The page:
You've been through this routine at the doctor: You go in to seek treatment for an illness and you're prescribed a drug that you've never taken before. After taking the medicine, you experience side effects that make you feel worse than your original illness did.
Why is it that Western doctors are quick to prescribe chemical medicine for all illnesses? Better yet, when is the last time a conventional doctor asked you how much you were sleeping? Or about your diet? General life stress?
What is Conventional Medicine?
Conventional or Western Medicine is an approach to medicine that is based on modern science, and that evaluates the human body, its disorders, and medical treatments in purely-biophysical or biochemical terms. Common treatment methods include drugs, radiation, and surgery.
Additionally, conventional medicine often prefers the most statistically-likely diagnosis and treatments that work on larger populations, over individualized or specialized ones (at least until they’ve been ineffective).
This view of the human body and medicine as a purely physical entity is rooted in Enlightenment philosophies of reductionism and materialism.
Reductionism is the philosophical position that claims that the more simple and verifiable a claim is, the more likely it is to be true. Materialism is the philosophical position that claims that reality is made up of solely of matter, which dismisses concepts found in various philosophical and religious traditions, such as logos, mind, and the soul.
Because the human body is at least in part a physical specimen, conventional medicine offers effective solutions to many medical issues, especially in emergency settings, where physical injuries are obvious root and cause of harm/distress (e.g. slipping and breaking wrist).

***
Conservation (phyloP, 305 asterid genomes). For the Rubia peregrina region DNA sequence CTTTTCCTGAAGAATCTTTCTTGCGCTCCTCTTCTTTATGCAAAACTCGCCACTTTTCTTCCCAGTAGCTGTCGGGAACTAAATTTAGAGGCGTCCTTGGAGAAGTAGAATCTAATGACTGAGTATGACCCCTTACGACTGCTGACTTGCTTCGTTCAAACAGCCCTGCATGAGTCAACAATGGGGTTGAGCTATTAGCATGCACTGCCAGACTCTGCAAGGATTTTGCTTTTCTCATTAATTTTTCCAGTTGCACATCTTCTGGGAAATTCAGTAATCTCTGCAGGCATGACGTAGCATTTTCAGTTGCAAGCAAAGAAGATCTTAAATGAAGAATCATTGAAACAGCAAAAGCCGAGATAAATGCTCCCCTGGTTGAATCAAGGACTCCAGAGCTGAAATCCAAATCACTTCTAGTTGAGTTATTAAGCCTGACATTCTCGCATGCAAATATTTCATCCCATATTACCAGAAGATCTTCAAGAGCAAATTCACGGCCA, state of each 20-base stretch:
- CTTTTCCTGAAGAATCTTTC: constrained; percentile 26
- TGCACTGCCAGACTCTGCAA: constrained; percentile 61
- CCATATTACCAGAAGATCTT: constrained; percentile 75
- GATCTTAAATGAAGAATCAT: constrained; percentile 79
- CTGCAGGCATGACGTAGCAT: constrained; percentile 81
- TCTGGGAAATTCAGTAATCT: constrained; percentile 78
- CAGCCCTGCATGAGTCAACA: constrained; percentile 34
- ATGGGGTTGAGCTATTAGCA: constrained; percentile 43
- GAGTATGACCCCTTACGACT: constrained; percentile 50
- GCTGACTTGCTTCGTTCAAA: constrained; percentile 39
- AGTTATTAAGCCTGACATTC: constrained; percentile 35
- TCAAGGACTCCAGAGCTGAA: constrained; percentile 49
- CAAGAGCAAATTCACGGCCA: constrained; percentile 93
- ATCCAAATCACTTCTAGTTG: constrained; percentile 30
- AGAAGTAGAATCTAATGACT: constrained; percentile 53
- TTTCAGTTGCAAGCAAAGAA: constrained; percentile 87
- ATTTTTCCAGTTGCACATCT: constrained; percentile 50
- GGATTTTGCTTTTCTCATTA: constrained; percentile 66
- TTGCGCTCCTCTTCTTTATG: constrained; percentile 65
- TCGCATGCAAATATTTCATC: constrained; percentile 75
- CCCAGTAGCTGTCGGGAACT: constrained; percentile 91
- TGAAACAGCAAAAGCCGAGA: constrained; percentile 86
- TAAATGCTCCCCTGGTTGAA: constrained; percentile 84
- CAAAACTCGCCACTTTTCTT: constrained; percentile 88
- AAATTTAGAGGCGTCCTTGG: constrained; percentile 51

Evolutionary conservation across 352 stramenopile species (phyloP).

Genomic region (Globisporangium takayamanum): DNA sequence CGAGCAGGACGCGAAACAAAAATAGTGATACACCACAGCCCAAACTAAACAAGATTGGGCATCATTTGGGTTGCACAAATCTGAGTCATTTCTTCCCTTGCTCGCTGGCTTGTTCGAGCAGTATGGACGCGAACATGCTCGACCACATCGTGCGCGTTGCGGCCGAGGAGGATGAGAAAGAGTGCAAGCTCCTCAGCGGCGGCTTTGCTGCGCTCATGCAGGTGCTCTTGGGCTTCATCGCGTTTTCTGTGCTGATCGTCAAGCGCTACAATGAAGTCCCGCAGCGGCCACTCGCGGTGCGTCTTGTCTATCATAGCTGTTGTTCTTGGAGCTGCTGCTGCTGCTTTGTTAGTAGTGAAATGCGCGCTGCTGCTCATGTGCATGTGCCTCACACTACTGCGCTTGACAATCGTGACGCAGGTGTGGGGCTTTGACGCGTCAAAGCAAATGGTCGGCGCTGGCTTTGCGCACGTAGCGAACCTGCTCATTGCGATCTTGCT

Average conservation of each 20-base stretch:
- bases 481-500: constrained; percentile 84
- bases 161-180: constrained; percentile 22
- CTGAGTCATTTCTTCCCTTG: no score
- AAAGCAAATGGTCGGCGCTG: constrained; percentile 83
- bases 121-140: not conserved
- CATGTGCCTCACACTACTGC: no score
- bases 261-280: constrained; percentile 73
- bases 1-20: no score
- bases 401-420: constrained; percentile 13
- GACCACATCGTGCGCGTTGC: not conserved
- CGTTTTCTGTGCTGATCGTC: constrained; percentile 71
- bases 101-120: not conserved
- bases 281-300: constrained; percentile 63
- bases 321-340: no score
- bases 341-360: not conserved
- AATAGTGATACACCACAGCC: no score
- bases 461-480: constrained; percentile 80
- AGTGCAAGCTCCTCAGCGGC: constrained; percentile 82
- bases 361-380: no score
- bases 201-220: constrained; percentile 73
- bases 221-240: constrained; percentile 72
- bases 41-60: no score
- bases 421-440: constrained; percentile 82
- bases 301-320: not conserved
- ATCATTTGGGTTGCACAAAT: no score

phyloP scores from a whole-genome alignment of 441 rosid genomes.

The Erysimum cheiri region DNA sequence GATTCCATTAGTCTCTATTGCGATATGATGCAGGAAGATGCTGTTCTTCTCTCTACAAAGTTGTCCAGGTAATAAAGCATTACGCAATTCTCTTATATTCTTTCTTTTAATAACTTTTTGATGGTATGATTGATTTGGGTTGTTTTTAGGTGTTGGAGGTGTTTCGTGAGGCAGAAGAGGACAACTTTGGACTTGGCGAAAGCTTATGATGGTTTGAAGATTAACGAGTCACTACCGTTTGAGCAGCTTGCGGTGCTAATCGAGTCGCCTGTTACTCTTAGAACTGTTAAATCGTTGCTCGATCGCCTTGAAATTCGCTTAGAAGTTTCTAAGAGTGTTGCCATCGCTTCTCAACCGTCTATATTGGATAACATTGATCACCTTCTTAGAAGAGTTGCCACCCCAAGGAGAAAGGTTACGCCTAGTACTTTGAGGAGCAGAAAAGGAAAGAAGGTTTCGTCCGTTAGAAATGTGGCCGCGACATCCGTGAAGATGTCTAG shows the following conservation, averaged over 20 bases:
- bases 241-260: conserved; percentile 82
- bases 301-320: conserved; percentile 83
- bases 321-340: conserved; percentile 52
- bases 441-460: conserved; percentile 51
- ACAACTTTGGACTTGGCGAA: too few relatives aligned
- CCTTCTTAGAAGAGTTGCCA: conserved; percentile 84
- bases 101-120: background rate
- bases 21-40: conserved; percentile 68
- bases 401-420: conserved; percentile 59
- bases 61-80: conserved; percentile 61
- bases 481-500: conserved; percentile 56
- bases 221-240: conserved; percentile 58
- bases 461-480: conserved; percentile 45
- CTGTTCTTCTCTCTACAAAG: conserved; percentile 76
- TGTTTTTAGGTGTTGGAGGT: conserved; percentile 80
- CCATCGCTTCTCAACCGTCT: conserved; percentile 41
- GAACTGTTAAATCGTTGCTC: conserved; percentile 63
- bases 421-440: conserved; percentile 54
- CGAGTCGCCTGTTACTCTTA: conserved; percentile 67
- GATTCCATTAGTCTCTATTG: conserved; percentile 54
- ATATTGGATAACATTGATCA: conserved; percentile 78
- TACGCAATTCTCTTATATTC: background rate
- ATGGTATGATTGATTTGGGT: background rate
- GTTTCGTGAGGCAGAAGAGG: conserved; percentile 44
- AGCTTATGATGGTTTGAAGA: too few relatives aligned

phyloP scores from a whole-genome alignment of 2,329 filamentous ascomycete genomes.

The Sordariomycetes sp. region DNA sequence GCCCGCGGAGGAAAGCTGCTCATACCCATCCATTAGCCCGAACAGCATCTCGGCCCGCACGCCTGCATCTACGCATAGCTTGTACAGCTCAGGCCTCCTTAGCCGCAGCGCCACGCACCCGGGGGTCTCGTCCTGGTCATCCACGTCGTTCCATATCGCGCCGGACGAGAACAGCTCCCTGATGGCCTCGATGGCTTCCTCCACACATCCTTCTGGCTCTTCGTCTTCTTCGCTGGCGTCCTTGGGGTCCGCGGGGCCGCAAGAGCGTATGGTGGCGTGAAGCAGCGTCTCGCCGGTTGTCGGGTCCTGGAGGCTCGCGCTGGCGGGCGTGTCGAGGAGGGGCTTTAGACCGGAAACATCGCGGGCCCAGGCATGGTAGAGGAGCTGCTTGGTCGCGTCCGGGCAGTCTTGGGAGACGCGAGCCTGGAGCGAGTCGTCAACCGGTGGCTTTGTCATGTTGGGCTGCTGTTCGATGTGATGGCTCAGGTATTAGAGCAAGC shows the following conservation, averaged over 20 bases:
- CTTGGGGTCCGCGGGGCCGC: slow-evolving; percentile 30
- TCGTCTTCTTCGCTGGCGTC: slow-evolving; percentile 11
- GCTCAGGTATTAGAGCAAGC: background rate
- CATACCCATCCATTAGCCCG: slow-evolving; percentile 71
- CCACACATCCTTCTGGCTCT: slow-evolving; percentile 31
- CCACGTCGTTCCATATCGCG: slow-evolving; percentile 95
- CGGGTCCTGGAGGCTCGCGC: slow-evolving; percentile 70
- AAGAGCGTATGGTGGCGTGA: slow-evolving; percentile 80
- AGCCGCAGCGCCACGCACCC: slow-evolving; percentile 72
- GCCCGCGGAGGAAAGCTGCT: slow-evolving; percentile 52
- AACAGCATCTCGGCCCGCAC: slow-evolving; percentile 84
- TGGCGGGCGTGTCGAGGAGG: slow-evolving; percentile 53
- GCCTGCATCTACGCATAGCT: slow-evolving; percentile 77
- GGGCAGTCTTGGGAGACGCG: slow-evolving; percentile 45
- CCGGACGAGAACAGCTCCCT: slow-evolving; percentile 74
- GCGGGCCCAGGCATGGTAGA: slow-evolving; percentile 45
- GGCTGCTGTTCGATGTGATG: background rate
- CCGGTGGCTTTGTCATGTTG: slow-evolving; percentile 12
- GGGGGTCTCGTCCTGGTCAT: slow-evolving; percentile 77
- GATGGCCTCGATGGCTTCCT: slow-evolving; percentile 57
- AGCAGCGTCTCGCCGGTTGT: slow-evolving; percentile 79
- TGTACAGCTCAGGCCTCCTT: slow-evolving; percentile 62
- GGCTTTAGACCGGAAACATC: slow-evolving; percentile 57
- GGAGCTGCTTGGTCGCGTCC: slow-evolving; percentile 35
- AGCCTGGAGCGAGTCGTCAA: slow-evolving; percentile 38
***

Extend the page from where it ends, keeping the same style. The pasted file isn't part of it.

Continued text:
However, as human beings, we have health concerns that extend beyond the body and many patients today feel that the conventional approach to health does not sufficiently address their emotional, mental, or personal wellness. As such, many people are increasingly seeking an alternative to modern medicine that utilizes a whole-person or holistic approach to health.
What is Holistic Medicine?
Holistic Medicine is approach to medicine that aims to improve the overall sense of bodily and emotional well-being of a person, rather than just treat the symptoms of an illness. It addresses the whole person – body, mind, and spirit.
It does this by emphasizing the body's own ability to heal itself, as well promoting healthy lifestyle changes, and preferring natural treatments and remedies to synthetically produced compounds. For example, one of the most common forms of complementary medicine is massage therapy. Massage Therapy has been found to be an effective treatment to many modern-day health issues, such as chronic pain and general anxiety.
Conventional vs Holistic Medicine
As stated earlier, Conventional Medicine is effective at treating issues that are obviously physical in nature and that require immediate attention (like in emergency settings). However, it falls short at addressing health issues that have complex causes and/or where specialized/longer-term attention is needed.
For example, there’s been an on-going opioid-addiction crisis in the US. Unfortunately, many people that are currently struggling with opioid-addiction got hooked after being legitimately prescribed opioids (usually in the form of pain killers) by an MD. In this situation, conventional medicine addressed the symptom of pain via prescription drugs, but it didn’t take into consideration the long-term effects that the medicine would have on the patient.
As a response, many conventional medical settings are becoming increasingly aware of the need for individualized care and natural treatments that have fewer side-effects than prescription-grade drugs.
However, if conventional medicine focuses exclusively on the physical side of the body, then what does holistic medicine focus on? In the next article, we’ll explore the different dimensions of holistic medicine and some of the more popular modalities, including Oriental Medicine, bodywork, diet therapy, and natural life-style modifications.
Career in Holistic Medicine
If natural and alternative medicine is an interest of yours, consider a career in holistic medicine. Download our FREE career guide below to learn about different career options, including how to become an acupuncturist or massage therapist.